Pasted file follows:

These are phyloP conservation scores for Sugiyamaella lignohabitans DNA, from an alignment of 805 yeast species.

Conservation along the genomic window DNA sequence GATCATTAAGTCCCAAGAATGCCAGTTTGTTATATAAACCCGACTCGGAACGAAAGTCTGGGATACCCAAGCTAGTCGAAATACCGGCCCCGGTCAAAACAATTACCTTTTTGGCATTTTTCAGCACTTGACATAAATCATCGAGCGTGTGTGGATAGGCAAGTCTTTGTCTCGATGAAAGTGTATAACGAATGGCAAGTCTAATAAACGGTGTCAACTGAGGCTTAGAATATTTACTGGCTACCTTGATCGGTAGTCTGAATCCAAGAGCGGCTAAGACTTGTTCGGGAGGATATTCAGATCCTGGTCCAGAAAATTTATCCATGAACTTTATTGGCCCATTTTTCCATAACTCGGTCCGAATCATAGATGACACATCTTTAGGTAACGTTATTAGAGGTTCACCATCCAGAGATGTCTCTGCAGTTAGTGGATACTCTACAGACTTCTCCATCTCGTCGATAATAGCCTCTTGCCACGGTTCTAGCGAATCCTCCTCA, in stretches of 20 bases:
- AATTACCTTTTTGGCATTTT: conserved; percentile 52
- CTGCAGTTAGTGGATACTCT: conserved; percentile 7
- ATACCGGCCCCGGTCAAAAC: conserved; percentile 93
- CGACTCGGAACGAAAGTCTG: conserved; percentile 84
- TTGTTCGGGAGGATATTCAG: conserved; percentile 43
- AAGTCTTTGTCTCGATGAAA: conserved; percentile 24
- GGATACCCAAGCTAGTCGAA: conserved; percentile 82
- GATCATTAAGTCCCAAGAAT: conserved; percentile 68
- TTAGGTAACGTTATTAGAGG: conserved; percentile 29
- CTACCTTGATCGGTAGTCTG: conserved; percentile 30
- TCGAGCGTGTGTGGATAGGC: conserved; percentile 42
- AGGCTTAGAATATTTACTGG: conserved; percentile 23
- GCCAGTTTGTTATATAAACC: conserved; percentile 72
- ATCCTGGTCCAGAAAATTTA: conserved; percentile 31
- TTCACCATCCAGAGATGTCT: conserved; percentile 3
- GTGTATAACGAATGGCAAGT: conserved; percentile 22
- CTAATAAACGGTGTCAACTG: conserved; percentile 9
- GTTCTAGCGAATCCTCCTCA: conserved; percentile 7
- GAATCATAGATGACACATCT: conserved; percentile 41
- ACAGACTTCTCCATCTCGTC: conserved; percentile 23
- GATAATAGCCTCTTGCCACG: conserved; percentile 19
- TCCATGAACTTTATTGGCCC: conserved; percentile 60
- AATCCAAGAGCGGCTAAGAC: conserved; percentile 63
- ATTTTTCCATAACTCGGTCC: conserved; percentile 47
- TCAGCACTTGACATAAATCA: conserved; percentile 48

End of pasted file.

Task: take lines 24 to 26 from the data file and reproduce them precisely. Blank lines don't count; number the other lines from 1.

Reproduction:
- TCCATGAACTTTATTGGCCC: conserved; percentile 60
- AATCCAAGAGCGGCTAAGAC: conserved; percentile 63
- ATTTTTCCATAACTCGGTCC: conserved; percentile 47